aqn wrote:It's unclear to me in the case of the LEAF, having no "climate control" for the battery, whether/how much of those findings would apply... But, the paper does look fairly scholarly and credible, and I would believe its findings, if I ever bother to read it its entirety!
I'm not trying to impugn this article, but a scholarly appearance doesn't guarantee good science. As for whether their findings would apply to the LEAF, their EV case was specifically an attempt to model the LEAF.
evnow wrote:You are making the mistake of equaliting cooling/heating the cabin with cooling/heating the battery. Not the same at all. As the report title says - this is about climate control for the people in the cabin.
That's not my mistake, but it may be a mistake in the report. They are the ones claiming (see their figure 7) that for their simulation of a LEAF, driving with the battery at 95 degrees Fahrenheit will cause a 3.9% annual capacity loss in the battery, whereas if you precondition the car - and by that I assume they mean precool the cabin, since that's all you can precool - there will be only a 3.6% annual capacity loss.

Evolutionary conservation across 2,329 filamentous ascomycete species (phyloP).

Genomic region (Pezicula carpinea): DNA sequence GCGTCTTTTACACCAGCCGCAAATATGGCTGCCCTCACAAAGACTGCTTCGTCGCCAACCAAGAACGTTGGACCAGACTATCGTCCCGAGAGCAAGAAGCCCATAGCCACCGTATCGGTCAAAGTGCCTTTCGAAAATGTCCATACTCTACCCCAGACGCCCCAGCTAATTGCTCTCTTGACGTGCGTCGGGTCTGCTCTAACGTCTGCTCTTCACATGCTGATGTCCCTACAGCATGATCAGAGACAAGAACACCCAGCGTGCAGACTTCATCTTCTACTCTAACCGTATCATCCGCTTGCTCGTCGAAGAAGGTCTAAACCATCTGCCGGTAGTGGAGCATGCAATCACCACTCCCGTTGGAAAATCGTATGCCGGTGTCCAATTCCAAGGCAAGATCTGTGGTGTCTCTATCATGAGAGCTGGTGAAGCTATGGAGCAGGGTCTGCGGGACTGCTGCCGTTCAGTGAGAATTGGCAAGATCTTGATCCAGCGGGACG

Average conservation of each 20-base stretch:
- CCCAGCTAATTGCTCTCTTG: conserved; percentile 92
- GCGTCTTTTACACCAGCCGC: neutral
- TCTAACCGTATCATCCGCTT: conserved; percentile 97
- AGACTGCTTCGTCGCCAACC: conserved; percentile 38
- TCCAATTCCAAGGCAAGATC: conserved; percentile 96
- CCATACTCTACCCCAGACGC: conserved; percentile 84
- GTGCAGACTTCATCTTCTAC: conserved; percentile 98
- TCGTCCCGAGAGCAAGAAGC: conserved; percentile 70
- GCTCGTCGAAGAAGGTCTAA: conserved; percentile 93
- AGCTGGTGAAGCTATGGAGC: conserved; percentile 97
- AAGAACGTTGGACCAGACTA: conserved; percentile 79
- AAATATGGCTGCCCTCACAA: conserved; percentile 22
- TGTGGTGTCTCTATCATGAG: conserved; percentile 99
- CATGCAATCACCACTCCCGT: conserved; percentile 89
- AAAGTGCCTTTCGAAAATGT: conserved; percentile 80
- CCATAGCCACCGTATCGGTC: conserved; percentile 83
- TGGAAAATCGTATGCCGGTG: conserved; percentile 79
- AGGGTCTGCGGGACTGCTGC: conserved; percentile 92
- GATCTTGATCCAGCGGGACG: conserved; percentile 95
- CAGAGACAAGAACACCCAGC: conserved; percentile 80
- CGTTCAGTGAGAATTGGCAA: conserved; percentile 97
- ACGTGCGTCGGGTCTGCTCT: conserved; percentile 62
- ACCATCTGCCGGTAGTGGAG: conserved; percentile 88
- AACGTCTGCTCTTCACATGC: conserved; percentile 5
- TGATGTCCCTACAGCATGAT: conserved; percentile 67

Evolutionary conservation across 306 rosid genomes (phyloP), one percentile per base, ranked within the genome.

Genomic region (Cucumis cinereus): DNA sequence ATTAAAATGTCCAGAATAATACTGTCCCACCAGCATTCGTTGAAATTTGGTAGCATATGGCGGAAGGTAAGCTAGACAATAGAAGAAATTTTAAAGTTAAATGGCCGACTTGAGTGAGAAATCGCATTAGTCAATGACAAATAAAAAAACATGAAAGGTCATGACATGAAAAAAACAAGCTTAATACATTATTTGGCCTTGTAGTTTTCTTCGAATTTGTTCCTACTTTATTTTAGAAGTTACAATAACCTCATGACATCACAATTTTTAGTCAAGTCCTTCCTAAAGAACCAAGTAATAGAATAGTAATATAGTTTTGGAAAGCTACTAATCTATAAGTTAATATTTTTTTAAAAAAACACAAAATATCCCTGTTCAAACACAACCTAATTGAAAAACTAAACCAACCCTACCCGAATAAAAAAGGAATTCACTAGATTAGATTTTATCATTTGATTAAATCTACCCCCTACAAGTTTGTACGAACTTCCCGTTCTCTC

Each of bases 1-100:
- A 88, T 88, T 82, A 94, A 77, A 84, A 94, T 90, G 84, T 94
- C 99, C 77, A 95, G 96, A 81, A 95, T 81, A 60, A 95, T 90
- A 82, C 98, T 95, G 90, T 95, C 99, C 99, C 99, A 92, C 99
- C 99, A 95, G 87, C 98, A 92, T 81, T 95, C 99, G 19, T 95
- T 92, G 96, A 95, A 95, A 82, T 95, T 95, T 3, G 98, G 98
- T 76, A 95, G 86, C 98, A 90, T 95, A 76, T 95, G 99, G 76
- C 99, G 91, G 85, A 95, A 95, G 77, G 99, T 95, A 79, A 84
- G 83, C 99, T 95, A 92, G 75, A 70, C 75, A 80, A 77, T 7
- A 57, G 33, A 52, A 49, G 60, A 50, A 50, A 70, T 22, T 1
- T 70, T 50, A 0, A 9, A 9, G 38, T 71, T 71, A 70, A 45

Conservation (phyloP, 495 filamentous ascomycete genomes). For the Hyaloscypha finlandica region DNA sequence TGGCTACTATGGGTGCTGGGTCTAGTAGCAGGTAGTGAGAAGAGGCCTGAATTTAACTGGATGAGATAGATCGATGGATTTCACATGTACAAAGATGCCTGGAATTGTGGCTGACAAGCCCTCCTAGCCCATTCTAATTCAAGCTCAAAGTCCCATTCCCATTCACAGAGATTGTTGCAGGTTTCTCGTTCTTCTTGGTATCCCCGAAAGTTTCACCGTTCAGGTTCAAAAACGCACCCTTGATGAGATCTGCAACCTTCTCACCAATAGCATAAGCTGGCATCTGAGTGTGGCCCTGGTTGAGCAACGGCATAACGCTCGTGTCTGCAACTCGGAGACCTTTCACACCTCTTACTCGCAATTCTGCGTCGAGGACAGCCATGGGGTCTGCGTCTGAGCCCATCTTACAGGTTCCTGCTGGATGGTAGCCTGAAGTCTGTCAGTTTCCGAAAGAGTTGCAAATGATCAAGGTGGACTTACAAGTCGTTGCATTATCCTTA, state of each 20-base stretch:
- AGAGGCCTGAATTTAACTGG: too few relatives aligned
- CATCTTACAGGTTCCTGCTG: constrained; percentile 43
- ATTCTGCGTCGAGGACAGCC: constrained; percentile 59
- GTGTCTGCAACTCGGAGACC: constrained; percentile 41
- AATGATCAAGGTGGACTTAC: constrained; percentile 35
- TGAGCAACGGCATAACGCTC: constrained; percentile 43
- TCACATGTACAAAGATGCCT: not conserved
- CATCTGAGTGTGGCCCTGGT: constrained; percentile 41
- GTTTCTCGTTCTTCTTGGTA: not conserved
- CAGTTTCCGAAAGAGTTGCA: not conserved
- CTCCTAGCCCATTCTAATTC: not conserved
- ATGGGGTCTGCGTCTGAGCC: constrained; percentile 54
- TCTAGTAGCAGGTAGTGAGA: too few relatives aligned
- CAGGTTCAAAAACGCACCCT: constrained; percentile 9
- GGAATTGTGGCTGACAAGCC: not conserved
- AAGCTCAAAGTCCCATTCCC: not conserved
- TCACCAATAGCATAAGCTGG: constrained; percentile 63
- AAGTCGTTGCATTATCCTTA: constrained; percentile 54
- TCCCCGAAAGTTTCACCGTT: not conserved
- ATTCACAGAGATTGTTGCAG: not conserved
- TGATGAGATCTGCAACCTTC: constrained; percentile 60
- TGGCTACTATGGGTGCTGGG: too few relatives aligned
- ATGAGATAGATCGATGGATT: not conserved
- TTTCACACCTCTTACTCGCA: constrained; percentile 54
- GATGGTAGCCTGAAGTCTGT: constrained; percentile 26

If they mean some kind of preconditioning other than the cabin then they aren't talking about a LEAF, they have contradicted the conditions of their table 1, and their conclusions don't apply to the LEAF. The progressive capacity loss is the only significant precooling advantage I could see in their EV case, so I am left with two choices:
- Their calculated capacity loss doesn't apply to us, so there is little if any advantage to precooling.
- Their calculated capacity loss does apply, so I should always run the A/C while driving on hot days to save the battery.
Note: Heating is a whole 'nother story. I'm only talking about cooling.